A review by David E. Quady
Undiscovered Owls, by Magnus Robb & The Sound Approach
The Sound Approach, 2015
308 pages, $59.50—hardcover, with 4 CDs
Peterson Reference Guide to Owls of North America and the Caribbean, by Scott Weidensaul
- Houghton Mifflin Harcourt, 2015
333 pages, $40.00—hardcover
In March 2013, René Pop and Magnus Robb were in a wadi in northern Oman, with the modest goal of improving their understanding of the Pallid Scops-Owl’s vocalizations and photographing the bird. On the fifth night, Robb writes, he
noticed an unfamiliar owl-like hooting in the distance. Pressing “record,” I tried to ignore the large bats picking fruit in the foreground and listened for more clues. A few minutes later the owl, if that was what it was, changed to a pulsed kind of hooting, and there was a nasal, rising answer from the other side of the wadi.
Undiscovered Owls presents the evidence that these were the calls not just of an owl but of a previously unknown species of owl, which Robb named the Omani Owl Strix omanensis.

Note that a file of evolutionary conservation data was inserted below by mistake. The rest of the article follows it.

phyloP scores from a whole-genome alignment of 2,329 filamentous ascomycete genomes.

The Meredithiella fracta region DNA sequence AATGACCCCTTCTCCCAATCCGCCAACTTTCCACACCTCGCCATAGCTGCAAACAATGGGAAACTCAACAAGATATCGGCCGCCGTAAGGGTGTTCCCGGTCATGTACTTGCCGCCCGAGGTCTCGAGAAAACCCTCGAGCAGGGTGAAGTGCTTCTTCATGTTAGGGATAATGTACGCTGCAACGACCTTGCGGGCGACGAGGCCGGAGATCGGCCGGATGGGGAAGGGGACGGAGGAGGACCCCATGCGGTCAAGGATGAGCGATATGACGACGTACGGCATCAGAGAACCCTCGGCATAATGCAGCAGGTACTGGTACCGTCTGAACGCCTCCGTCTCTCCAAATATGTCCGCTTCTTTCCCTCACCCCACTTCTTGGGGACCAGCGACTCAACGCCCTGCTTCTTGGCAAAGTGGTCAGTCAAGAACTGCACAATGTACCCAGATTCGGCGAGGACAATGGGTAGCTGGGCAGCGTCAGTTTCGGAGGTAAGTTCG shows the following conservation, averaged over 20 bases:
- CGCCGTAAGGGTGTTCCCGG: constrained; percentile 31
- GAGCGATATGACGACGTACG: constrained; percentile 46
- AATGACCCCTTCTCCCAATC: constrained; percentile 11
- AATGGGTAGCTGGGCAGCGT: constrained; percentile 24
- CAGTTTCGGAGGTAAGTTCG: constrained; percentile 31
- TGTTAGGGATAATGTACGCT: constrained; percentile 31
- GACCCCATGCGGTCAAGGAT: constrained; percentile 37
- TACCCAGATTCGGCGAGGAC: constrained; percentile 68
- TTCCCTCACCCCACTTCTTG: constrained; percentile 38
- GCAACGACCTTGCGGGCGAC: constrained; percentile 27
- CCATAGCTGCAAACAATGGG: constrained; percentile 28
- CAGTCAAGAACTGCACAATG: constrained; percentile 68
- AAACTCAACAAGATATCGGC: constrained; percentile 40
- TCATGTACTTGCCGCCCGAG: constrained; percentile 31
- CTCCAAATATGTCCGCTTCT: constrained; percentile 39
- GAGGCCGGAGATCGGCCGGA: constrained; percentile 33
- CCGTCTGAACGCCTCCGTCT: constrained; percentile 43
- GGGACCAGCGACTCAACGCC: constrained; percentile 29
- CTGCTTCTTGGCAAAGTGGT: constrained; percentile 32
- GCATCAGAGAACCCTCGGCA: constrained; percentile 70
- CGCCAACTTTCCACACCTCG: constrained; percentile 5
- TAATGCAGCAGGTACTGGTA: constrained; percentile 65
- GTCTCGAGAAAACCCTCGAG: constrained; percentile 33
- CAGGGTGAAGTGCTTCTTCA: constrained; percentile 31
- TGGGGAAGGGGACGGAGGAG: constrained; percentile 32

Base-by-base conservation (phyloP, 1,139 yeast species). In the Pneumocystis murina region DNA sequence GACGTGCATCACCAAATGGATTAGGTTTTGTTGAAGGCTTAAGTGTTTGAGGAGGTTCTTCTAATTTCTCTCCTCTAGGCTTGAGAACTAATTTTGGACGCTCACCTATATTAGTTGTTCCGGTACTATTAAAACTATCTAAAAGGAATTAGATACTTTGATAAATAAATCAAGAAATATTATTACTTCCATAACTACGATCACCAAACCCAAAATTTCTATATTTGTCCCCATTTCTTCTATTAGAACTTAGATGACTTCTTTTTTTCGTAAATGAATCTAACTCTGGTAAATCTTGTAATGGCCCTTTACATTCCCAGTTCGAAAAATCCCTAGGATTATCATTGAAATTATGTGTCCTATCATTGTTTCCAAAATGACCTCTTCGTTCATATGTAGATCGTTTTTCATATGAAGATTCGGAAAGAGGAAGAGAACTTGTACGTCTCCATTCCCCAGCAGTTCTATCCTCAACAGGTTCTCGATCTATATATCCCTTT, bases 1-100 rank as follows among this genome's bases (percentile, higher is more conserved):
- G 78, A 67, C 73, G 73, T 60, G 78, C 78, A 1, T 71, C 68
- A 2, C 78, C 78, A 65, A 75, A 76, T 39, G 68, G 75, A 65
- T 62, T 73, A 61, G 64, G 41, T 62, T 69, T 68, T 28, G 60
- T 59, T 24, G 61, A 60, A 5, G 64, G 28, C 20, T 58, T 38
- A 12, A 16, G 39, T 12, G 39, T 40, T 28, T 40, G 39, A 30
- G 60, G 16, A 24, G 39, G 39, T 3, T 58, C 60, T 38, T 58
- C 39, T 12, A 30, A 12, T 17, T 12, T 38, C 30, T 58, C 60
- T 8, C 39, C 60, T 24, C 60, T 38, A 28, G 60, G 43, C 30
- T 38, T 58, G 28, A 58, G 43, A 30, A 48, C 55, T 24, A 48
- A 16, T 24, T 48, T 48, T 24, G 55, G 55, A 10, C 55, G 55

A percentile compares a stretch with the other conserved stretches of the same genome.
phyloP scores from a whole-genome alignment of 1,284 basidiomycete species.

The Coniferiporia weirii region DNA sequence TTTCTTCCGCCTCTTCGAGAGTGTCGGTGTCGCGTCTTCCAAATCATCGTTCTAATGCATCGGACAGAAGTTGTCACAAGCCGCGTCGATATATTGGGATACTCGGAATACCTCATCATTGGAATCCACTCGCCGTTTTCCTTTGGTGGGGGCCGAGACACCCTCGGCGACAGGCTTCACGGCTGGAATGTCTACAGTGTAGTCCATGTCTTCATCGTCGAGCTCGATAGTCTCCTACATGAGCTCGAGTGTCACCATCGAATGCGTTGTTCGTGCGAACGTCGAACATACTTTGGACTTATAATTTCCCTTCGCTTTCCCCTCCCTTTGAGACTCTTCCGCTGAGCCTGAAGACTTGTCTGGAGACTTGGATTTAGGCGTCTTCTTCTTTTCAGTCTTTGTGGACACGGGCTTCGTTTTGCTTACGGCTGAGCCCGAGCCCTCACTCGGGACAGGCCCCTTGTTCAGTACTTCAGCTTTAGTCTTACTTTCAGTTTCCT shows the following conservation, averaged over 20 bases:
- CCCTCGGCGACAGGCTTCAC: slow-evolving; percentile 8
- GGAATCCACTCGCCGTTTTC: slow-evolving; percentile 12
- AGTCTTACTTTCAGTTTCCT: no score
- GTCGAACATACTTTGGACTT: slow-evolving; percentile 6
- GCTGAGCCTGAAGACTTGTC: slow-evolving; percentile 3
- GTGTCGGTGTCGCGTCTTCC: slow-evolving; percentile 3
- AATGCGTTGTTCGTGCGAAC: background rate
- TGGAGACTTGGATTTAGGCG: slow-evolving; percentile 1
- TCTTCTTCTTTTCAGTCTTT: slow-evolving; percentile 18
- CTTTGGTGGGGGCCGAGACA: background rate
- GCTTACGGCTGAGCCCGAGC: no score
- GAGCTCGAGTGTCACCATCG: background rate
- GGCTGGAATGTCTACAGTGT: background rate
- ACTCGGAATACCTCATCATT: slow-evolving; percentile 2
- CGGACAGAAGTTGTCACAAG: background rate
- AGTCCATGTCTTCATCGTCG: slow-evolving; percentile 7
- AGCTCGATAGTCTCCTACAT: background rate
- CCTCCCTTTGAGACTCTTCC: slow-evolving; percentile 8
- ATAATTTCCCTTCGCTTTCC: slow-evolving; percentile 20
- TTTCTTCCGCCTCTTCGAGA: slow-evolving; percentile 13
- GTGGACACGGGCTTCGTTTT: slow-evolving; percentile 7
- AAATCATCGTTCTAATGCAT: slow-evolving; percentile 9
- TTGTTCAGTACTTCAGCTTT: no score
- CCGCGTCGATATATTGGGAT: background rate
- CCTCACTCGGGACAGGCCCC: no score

Since then, further work by Robb and others, including DNA analysis, has determined that the discovery of Strix omanensis was in fact the rediscovery of S. butleri, then called the Hume’s Owl. A re-examination of other “Hume’s” specimens from across the Arabian Peninsula, though, revealed significant genetic differences, and those birds have now been named the Desert Owl S. hadorami; the owl Popp and Robb rediscovered, butleri, now bears the English name Omani Owl.
This fifth volume from The Sound Approach—a team originally comprising Arnoud van den Berg, Mark Constantine, and Magnus Robb, and later expanded to include Dick Forsman, Killian Mullarney, and René Pop—resembles its predecessors in shape and form. The title was inspired by Carl Jung’s The Undiscovered Life (1957) and by Magnus Robb’s recognition that owls helped him discover his own “true self” by escaping from noise, looking for wild places, and being in the dark.